don't think you'll have problems, per se, tho i would suggest you go ahead
and add a couple more gallons of sanitized h2o (boiled and cooled prior to
adding) to what you've got before bottling. seems to me that the most
important stuff (fermentables, yeast, etc.) is the same whether your volume
is 3 gal or 5 gal since that is all set up in the wort/boil, but the
flavor/balance and other sundry volume related things could be off.
if it doesn't work out, chalk it up to experience and start over.
"cuba_libre" a écrit dans le message de
It depends of what you did exactly. A Cooper kit don't contain all
fermentable you need to make 5 gal. you need to add some sugar, dextrose or
malt extract to compaensate. If you made 3 gal. with one kit and did not add
any other fermenticible you will be ok.
This methos is often sugested to people who want to make smaller batch or
who don't want to add sugar, the advantage is that the malt in the kit wont
be diluted with sugar and since sugar is 100% fermenticible, the beer made
with malt only will have more body and a better malt flavor. You will also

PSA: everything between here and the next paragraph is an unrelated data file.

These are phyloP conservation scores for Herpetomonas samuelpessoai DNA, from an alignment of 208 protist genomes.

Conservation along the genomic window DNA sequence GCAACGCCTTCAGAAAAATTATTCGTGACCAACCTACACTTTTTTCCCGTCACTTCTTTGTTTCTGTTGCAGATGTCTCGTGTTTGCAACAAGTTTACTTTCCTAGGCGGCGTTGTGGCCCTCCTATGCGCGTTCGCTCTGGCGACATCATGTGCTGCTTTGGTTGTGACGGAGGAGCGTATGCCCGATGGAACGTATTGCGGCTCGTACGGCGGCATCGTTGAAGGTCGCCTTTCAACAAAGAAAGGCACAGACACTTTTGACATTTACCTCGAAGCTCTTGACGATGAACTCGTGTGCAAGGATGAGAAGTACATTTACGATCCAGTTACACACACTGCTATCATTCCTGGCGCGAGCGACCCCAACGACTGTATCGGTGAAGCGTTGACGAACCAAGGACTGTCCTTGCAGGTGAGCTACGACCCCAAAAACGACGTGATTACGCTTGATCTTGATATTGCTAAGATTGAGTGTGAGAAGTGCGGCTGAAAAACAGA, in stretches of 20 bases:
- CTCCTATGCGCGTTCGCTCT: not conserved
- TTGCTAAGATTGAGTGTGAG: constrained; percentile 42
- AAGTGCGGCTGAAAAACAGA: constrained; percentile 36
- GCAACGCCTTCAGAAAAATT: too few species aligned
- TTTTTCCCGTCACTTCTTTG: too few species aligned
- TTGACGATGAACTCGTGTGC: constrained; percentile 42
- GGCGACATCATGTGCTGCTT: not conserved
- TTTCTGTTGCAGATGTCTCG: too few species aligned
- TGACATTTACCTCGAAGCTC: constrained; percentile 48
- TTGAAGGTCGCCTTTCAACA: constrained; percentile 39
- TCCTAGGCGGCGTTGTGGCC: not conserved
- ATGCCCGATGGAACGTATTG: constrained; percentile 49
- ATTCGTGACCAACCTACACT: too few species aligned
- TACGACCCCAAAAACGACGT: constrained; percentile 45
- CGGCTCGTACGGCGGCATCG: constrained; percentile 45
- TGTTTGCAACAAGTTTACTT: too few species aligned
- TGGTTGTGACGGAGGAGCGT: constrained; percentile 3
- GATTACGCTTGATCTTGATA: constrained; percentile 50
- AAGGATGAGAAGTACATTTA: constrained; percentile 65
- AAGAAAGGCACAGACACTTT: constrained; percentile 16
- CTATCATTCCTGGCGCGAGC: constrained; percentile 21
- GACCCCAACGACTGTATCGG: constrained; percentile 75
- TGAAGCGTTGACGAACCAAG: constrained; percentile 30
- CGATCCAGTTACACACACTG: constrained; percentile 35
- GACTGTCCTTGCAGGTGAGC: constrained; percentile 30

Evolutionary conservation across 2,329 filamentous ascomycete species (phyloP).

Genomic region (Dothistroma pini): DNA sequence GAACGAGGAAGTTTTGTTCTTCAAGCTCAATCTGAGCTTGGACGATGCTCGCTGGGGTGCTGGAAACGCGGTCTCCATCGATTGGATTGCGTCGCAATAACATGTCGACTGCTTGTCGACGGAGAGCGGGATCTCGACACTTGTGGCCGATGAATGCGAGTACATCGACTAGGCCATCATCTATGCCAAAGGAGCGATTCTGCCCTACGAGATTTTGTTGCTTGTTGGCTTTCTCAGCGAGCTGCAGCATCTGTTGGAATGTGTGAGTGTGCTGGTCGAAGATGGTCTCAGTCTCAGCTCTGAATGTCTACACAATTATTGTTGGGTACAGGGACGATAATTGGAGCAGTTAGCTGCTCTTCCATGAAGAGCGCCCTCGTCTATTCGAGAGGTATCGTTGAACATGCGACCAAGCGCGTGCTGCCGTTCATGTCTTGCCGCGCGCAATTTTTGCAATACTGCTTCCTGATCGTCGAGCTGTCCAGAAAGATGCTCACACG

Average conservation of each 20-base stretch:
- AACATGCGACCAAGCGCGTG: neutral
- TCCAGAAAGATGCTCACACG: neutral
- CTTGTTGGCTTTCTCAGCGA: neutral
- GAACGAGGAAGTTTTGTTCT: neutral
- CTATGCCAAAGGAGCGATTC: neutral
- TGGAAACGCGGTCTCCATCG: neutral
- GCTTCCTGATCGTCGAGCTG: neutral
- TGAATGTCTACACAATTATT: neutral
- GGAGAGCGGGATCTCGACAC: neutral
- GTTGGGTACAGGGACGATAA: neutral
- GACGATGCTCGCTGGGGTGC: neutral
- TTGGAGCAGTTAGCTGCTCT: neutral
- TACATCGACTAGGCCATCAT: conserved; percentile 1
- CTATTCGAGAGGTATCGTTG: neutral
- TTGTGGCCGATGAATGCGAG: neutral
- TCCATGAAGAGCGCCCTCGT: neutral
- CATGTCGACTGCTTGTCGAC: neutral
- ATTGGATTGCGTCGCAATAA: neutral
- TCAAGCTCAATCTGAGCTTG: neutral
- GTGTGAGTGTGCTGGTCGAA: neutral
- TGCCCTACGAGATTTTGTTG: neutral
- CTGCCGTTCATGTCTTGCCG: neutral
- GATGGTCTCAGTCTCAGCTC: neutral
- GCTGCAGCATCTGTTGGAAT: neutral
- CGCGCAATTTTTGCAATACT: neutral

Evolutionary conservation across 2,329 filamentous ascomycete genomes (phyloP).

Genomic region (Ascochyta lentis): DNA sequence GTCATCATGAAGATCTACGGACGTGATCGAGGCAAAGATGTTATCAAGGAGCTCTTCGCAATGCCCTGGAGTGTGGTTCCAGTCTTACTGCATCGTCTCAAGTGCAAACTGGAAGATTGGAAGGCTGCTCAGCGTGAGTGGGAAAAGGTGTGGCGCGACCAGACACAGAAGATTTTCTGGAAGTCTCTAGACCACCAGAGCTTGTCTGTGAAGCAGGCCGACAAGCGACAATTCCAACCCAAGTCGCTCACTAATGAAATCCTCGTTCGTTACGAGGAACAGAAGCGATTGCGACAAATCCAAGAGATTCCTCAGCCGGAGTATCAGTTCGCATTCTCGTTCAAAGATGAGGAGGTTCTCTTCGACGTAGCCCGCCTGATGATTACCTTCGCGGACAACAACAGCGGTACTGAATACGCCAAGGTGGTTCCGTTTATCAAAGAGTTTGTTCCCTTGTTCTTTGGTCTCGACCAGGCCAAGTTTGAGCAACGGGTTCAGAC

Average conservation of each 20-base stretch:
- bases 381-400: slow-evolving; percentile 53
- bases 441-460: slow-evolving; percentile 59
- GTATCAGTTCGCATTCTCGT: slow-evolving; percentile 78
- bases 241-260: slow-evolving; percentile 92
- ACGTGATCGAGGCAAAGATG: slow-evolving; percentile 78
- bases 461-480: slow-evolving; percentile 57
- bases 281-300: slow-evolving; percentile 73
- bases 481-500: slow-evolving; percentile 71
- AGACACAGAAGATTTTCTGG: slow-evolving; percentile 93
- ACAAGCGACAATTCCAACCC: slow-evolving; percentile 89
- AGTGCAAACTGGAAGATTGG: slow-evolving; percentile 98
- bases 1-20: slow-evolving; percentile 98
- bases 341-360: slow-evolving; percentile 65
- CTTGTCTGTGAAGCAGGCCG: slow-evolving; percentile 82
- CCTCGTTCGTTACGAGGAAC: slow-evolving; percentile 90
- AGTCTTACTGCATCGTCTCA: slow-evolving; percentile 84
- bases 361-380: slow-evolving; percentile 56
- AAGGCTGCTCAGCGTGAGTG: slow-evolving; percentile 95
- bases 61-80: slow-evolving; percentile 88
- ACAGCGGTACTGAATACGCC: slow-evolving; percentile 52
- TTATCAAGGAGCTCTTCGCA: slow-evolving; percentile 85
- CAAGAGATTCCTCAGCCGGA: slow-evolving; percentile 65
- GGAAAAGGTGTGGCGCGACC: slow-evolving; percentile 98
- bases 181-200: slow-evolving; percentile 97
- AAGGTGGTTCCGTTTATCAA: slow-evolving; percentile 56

have a beer witch is more bitter sience the hops in the kit will be diluted
in only 3 gal. instead of 5.
On the other way, if you followed the other instructions in the kit and
added sugar, you will have a stronger beer, probably more sweet since the
yeast may not be enough to transform the whole quantity of fermenticible
into alcohol. In that case adding 2 more gals of water is not a bad idea but
be sure to preboil that water before to sanitise it and make sure that it is
back at the same temp of the rest of the batch or you may shock your yeast.
Also take special care to keep the whole process sanitised because your wort
is verry suceptible to infection at that stage.
If you didn't have done so yet, i may sugest you to read
Cuba, I'm guessing here. I know of a technique where people use two cans of
brew for 22 litres rather than the standard single can for a fuller flavour.
Using half the water would have about the same effect, I guess. In that
technique though, no priming sugar is used. I suspect this may be a fairly
strong brew, but still drinkable.
I'd give it a try!